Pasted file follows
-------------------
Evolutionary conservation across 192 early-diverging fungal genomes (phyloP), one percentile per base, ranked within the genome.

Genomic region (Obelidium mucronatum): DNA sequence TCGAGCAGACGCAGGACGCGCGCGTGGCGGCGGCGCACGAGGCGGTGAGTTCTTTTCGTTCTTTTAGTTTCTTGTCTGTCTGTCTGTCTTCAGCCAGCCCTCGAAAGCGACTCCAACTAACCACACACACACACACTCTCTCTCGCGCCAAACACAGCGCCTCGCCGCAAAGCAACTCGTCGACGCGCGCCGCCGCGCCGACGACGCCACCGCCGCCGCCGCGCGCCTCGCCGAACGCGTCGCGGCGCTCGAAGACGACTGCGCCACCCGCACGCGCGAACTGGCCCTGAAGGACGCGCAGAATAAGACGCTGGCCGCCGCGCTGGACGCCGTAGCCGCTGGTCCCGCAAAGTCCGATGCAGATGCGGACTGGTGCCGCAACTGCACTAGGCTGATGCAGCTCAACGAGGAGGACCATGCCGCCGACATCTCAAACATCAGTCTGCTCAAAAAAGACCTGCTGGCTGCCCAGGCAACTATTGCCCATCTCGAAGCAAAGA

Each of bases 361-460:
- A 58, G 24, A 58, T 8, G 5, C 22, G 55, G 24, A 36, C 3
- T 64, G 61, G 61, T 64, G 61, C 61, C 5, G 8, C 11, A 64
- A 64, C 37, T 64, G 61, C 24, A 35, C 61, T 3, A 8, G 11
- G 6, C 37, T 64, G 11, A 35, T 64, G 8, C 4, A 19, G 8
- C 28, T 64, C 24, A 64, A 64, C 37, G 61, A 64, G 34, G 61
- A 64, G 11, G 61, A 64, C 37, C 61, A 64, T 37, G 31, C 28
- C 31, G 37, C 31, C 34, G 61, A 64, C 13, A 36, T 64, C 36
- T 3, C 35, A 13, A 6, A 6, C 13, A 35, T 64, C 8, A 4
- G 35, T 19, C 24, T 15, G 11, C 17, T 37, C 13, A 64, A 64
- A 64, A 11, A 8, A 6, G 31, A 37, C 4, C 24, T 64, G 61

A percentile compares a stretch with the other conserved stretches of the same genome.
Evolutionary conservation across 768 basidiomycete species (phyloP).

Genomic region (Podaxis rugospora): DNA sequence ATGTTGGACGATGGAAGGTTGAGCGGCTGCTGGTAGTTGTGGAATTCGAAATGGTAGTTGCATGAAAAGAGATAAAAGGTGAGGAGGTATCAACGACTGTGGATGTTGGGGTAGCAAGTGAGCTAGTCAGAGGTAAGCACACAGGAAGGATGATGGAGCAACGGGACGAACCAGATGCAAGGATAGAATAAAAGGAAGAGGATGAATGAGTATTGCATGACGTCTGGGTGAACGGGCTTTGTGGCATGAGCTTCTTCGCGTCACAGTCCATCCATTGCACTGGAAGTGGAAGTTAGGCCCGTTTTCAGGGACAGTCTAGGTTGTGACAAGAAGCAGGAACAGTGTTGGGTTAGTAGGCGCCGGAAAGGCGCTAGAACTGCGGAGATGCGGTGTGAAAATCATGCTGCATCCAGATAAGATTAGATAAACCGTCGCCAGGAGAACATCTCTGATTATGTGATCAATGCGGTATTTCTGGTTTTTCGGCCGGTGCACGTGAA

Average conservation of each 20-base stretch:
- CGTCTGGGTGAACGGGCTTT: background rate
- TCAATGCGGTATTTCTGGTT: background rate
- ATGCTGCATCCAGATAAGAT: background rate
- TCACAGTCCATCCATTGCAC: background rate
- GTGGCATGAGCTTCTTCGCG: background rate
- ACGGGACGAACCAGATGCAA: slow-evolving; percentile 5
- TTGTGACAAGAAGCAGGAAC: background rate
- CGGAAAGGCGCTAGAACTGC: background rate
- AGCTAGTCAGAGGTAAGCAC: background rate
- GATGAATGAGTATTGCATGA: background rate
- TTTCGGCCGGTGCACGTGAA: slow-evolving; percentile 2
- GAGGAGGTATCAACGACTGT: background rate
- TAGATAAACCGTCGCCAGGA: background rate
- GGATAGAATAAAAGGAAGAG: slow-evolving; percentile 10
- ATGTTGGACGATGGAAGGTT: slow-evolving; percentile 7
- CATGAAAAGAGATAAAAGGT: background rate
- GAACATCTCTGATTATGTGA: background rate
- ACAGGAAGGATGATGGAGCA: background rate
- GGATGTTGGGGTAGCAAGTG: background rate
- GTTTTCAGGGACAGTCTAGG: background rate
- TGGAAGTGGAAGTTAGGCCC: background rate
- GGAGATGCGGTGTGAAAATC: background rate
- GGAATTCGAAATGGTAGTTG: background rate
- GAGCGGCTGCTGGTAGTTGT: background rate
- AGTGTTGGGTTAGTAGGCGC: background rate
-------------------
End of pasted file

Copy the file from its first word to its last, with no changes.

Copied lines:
Evolutionary conservation across 192 early-diverging fungal genomes (phyloP), one percentile per base, ranked within the genome.

Genomic region (Obelidium mucronatum): DNA sequence TCGAGCAGACGCAGGACGCGCGCGTGGCGGCGGCGCACGAGGCGGTGAGTTCTTTTCGTTCTTTTAGTTTCTTGTCTGTCTGTCTGTCTTCAGCCAGCCCTCGAAAGCGACTCCAACTAACCACACACACACACACTCTCTCTCGCGCCAAACACAGCGCCTCGCCGCAAAGCAACTCGTCGACGCGCGCCGCCGCGCCGACGACGCCACCGCCGCCGCCGCGCGCCTCGCCGAACGCGTCGCGGCGCTCGAAGACGACTGCGCCACCCGCACGCGCGAACTGGCCCTGAAGGACGCGCAGAATAAGACGCTGGCCGCCGCGCTGGACGCCGTAGCCGCTGGTCCCGCAAAGTCCGATGCAGATGCGGACTGGTGCCGCAACTGCACTAGGCTGATGCAGCTCAACGAGGAGGACCATGCCGCCGACATCTCAAACATCAGTCTGCTCAAAAAAGACCTGCTGGCTGCCCAGGCAACTATTGCCCATCTCGAAGCAAAGA

Each of bases 361-460:
- A 58, G 24, A 58, T 8, G 5, C 22, G 55, G 24, A 36, C 3
- T 64, G 61, G 61, T 64, G 61, C 61, C 5, G 8, C 11, A 64
- A 64, C 37, T 64, G 61, C 24, A 35, C 61, T 3, A 8, G 11
- G 6, C 37, T 64, G 11, A 35, T 64, G 8, C 4, A 19, G 8
- C 28, T 64, C 24, A 64, A 64, C 37, G 61, A 64, G 34, G 61
- A 64, G 11, G 61, A 64, C 37, C 61, A 64, T 37, G 31, C 28
- C 31, G 37, C 31, C 34, G 61, A 64, C 13, A 36, T 64, C 36
- T 3, C 35, A 13, A 6, A 6, C 13, A 35, T 64, C 8, A 4
- G 35, T 19, C 24, T 15, G 11, C 17, T 37, C 13, A 64, A 64
- A 64, A 11, A 8, A 6, G 31, A 37, C 4, C 24, T 64, G 61

A percentile compares a stretch with the other conserved stretches of the same genome.
Evolutionary conservation across 768 basidiomycete species (phyloP).

Genomic region (Podaxis rugospora): DNA sequence ATGTTGGACGATGGAAGGTTGAGCGGCTGCTGGTAGTTGTGGAATTCGAAATGGTAGTTGCATGAAAAGAGATAAAAGGTGAGGAGGTATCAACGACTGTGGATGTTGGGGTAGCAAGTGAGCTAGTCAGAGGTAAGCACACAGGAAGGATGATGGAGCAACGGGACGAACCAGATGCAAGGATAGAATAAAAGGAAGAGGATGAATGAGTATTGCATGACGTCTGGGTGAACGGGCTTTGTGGCATGAGCTTCTTCGCGTCACAGTCCATCCATTGCACTGGAAGTGGAAGTTAGGCCCGTTTTCAGGGACAGTCTAGGTTGTGACAAGAAGCAGGAACAGTGTTGGGTTAGTAGGCGCCGGAAAGGCGCTAGAACTGCGGAGATGCGGTGTGAAAATCATGCTGCATCCAGATAAGATTAGATAAACCGTCGCCAGGAGAACATCTCTGATTATGTGATCAATGCGGTATTTCTGGTTTTTCGGCCGGTGCACGTGAA

Average conservation of each 20-base stretch:
- CGTCTGGGTGAACGGGCTTT: background rate
- TCAATGCGGTATTTCTGGTT: background rate
- ATGCTGCATCCAGATAAGAT: background rate
- TCACAGTCCATCCATTGCAC: background rate
- GTGGCATGAGCTTCTTCGCG: background rate
- ACGGGACGAACCAGATGCAA: slow-evolving; percentile 5
- TTGTGACAAGAAGCAGGAAC: background rate
- CGGAAAGGCGCTAGAACTGC: background rate
- AGCTAGTCAGAGGTAAGCAC: background rate
- GATGAATGAGTATTGCATGA: background rate
- TTTCGGCCGGTGCACGTGAA: slow-evolving; percentile 2
- GAGGAGGTATCAACGACTGT: background rate
- TAGATAAACCGTCGCCAGGA: background rate
- GGATAGAATAAAAGGAAGAG: slow-evolving; percentile 10
- ATGTTGGACGATGGAAGGTT: slow-evolving; percentile 7
- CATGAAAAGAGATAAAAGGT: background rate
- GAACATCTCTGATTATGTGA: background rate
- ACAGGAAGGATGATGGAGCA: background rate
- GGATGTTGGGGTAGCAAGTG: background rate
- GTTTTCAGGGACAGTCTAGG: background rate
- TGGAAGTGGAAGTTAGGCCC: background rate
- GGAGATGCGGTGTGAAAATC: background rate
- GGAATTCGAAATGGTAGTTG: background rate
- GAGCGGCTGCTGGTAGTTGT: background rate
- AGTGTTGGGTTAGTAGGCGC: background rate